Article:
CARSON CITY – Getting a $703 million loan with an interest rate of 1 percent is a much better deal than the same loan with a rate of 2 percent or more.
Most house hunters and car buyers know that basic financial fact.
Gov. Brian Sandoval knows it, too, and wants to get a lower interest rate on the $703 million that Nevada employers owe the federal government for unemployment insurance benefits paid during the Great Recession.
Getting a lower rate in the private sector than is being charged now by the U.S. Department of Labor could save state employers $9 million, he said in his State of the State address on Wednesday.
Nevada is paying the U.S. Department of Labor a 2.58 percent interest rate on that borrowed money this year. The rate fluctuates each year and has been as high as 4.08 percent. A rate in the private sector could be as low as 1 percent, depending on conditions at the time Nevada sought such a loan.
A private loan also would provide consistency to employers during the repayment period, said Dennis Perea, deputy director of the state Department of Employment, Training and Rehabilitation.
“It just really makes fiscal sense,” he said. “One of the biggest benefits is employers will get a consistent rate.”
The state general fund, and thus Nevada taxpayers, are paying the interest charges in the current budget, which total nearly $63 million.
The proposal would provide another financial benefit to Nevada employers.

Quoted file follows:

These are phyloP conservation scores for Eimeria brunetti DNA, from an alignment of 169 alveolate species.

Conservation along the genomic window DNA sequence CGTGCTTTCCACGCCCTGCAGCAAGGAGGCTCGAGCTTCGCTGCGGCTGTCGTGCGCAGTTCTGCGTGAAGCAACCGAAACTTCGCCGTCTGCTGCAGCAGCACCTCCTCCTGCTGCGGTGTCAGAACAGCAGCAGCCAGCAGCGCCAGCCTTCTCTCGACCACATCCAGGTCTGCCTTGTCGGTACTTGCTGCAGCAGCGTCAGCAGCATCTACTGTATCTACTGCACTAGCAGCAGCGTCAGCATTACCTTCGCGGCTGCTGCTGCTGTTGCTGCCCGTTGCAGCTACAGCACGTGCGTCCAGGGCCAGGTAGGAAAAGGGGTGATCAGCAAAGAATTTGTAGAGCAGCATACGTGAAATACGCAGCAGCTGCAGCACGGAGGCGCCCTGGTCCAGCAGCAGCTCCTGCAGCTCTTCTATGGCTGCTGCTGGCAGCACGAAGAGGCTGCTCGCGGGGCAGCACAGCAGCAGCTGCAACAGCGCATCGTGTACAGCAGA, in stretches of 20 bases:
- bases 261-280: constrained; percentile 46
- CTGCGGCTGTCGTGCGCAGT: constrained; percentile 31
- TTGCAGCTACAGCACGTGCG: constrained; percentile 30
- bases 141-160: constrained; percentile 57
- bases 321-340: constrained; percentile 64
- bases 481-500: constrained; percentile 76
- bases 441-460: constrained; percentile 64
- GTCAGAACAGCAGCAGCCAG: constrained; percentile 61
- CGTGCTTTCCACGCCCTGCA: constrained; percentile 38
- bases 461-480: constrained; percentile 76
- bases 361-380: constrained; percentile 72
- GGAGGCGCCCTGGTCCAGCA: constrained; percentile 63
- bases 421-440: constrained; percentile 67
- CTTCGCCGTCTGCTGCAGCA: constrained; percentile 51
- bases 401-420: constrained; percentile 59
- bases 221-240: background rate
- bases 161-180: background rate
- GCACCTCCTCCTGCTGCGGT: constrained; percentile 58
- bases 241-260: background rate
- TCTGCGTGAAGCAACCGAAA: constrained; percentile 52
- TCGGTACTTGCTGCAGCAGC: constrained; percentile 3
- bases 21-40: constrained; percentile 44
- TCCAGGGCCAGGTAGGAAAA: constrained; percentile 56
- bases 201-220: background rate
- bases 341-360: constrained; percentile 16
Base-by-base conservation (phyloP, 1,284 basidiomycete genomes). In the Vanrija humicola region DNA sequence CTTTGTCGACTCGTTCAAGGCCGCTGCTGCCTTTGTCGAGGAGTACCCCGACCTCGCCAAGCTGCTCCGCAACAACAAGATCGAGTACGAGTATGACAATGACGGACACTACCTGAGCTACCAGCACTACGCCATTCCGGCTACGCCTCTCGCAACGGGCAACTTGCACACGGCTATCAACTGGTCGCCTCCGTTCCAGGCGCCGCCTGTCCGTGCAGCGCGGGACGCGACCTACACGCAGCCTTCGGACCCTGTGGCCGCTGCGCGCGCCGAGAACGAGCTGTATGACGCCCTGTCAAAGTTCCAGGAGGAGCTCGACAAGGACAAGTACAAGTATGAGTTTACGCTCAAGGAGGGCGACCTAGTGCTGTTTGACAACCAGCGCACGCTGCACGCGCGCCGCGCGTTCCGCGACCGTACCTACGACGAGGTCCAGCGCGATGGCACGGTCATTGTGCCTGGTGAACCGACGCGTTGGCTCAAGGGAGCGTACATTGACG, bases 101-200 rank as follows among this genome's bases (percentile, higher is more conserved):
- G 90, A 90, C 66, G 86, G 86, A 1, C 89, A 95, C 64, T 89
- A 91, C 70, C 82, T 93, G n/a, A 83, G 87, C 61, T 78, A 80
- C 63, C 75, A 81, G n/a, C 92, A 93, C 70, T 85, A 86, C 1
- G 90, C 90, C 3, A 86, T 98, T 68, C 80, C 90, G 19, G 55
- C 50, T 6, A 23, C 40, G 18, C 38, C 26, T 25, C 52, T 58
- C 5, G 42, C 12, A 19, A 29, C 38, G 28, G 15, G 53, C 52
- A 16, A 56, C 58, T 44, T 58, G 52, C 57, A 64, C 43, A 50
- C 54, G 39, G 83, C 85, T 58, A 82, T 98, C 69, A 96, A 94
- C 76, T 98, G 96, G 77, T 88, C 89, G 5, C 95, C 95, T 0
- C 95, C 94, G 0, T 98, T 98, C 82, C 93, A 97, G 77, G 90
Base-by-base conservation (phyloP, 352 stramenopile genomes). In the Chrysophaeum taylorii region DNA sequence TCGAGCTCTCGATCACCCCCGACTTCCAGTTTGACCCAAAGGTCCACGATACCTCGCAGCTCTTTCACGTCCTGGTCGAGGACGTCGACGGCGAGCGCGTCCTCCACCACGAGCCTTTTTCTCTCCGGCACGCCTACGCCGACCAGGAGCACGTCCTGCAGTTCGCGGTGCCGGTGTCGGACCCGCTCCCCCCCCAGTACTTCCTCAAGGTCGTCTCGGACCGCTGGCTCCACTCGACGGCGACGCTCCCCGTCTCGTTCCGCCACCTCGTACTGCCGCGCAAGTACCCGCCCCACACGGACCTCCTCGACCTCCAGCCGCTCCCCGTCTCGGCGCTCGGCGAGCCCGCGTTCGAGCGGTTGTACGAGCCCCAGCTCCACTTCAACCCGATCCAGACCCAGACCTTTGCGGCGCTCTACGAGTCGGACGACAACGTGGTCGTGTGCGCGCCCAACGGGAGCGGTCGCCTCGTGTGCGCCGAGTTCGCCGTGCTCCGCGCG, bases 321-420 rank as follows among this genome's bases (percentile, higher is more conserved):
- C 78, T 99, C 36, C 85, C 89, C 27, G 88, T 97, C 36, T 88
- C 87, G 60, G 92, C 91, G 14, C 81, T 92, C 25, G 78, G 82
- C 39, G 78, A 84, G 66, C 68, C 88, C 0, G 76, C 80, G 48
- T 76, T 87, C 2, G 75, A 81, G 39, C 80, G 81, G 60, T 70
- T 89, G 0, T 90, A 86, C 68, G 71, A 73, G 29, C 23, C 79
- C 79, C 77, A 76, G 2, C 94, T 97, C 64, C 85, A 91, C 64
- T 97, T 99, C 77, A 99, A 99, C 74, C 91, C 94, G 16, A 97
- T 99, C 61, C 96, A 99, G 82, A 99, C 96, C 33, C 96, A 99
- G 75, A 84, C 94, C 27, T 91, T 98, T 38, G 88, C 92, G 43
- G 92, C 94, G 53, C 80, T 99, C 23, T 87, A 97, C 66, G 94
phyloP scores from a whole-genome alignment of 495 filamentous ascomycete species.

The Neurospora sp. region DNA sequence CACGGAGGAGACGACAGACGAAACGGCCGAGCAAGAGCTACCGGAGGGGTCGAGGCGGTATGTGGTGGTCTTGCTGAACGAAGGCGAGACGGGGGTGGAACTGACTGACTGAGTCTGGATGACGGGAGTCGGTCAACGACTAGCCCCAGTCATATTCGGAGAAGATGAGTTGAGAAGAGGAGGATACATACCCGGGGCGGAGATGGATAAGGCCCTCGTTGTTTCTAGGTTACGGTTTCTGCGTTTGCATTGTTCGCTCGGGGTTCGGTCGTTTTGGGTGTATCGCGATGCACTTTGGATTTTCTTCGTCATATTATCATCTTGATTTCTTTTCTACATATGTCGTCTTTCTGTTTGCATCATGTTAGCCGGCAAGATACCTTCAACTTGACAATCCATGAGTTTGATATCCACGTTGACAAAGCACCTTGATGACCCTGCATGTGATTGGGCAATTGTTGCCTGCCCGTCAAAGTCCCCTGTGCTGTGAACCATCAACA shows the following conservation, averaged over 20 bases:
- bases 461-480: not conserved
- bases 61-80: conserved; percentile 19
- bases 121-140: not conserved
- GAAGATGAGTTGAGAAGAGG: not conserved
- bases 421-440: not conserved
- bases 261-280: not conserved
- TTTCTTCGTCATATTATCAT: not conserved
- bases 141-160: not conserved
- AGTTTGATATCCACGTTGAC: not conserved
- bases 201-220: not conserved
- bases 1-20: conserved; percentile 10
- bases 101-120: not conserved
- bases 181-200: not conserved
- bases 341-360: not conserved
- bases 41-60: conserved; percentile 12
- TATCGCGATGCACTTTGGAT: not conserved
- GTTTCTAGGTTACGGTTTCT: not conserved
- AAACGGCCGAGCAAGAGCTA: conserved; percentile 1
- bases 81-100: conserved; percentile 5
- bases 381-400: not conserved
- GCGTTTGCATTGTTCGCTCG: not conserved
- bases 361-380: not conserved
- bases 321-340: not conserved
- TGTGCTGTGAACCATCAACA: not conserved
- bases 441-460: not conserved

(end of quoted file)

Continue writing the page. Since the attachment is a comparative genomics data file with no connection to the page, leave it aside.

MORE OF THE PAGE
Because the state has borrowed the money and has not yet been able to significantly reduce the debt, the federal unemployment tax rate paid by Nevada employers is increasing.
The normal tax rate charged by the federal government is 0.6 percent on the first $7,000 of a worker’s wages. But because of the borrowing, the tax rate being paid in Nevada is rising and has doubled to 1.2 percent. It will rise again, to 1.5 percent later this year, unless the proposal is implemented by the Legislature and the debt is fully repaid.
If the debt is fully repaid by Nov. 9 this year, the tax rate will return to
Gerald Gardner, chief of staff to Sandoval, said: “By bonding it, not only do we have the entire debt paid off by 2016, it will do so at a lower interest rate to everybody, to the employers, and we’ll have the fund solvent by 2018. So, it happens much quicker this way at a better cost.”
Contact reporter Sean Whaley at firstname.lastname@example.org or 775-687-3900.